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A decade or so ago, in David Hall‘s graduate class on method and theory in the study of religion, Hall asked the class why the study of religion in recent years had focused so much on particular historical details in individual places rather than larger issues that characterized or crossed traditions. I responded that the competitive job market and publish-or-perish tenure system require that people take an ever narrower focus, in order to carve out a niche for themselves. Hall replied, “Er, well, yes, that’s the cynical explanation.”

And I thought: cynical? Hall made his name studying the material conditions that gave rise to American “religion,” the economics of printing and text production. Much of his career was about the (often wise) materialist advice to explain the popularity of certain ideas by following the money. And yet suddenly, when that same mirror was turned on his own intellectual environment, of the 21st-century North American university – somehow it became “cynical”? Somehow, unlike all those thinkers we study, we have magically managed to escape the pressures of money-making and live in a world of pure ideas?

I suppose it might not have been so hard for Hall to think that way as a member of the Luckiest Generation: the pre-baby-boom scholars who taught at a time, unthinkable now, of vast expanding opportunities in academia. But for a member of today’s academic proletariat, it’s hard not to think in materialist terms – to follow the money, as one tries to think and write in socially approved ways in order to make it possible to earn a living.

It’s not that contemporary academic thought in the humanities is monolithic; there are at least three major methodological approaches that are very much at odds with one another. But there is something these approaches all share in common, and I think that that something can be attributed directly to the material conditions of academic life.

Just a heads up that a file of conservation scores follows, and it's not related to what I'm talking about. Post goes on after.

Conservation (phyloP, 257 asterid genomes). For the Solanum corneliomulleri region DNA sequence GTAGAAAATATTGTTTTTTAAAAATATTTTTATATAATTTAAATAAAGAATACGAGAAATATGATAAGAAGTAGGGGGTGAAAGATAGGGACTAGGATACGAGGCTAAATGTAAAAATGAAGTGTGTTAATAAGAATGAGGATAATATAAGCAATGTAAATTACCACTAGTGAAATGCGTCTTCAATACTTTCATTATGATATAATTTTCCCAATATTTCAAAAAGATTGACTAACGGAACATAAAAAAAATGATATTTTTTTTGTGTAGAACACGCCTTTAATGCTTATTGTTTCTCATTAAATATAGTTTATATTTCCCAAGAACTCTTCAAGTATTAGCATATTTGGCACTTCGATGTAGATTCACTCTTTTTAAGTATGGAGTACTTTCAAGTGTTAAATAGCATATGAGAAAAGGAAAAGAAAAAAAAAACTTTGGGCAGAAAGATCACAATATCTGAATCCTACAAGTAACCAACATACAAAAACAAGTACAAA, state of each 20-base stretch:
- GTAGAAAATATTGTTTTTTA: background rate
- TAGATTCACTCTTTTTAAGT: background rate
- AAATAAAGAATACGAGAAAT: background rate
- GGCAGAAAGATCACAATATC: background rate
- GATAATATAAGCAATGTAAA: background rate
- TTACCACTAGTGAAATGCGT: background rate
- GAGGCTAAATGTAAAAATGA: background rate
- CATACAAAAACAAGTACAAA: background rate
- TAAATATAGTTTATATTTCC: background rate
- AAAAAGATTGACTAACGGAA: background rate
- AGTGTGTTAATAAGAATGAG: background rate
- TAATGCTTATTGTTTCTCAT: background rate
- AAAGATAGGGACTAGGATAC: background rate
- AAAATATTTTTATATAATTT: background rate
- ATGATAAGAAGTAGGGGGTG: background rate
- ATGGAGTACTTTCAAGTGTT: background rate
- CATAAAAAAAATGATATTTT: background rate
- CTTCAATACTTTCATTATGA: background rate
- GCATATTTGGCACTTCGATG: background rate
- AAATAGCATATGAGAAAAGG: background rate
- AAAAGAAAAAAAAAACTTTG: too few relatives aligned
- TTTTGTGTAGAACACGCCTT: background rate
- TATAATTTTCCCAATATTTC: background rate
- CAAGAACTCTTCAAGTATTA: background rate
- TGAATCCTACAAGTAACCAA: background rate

The first and oldest of these approaches is philology. Philology is devoted to the collecting, editing and translating of old texts – figuring out exactly what it is the text says, more than what it means. There aren’t that many philologists left teaching at smaller or regional colleges, but they often receive the juiciest teaching positions at the big prestigious universities, the Harvards and Pennsylvanias.

The second major approach is analytic philosophy. Analytic philosophers devote their attention to analyzing arguments in ever more precise detail, leaving aside as many extraneous issues as possible in order to get one tiny conclusion exactly right. Analytic philosophy tends to be the object of scorn and derision outside of philosophy departments, but it rules those philosophy departments with an iron fist. The philosophy job market is cruel enough to those who are trained solidly within the analytic tradition; if you do anything else, your odds of getting a teaching position in a philosophy department these days are very close to nil.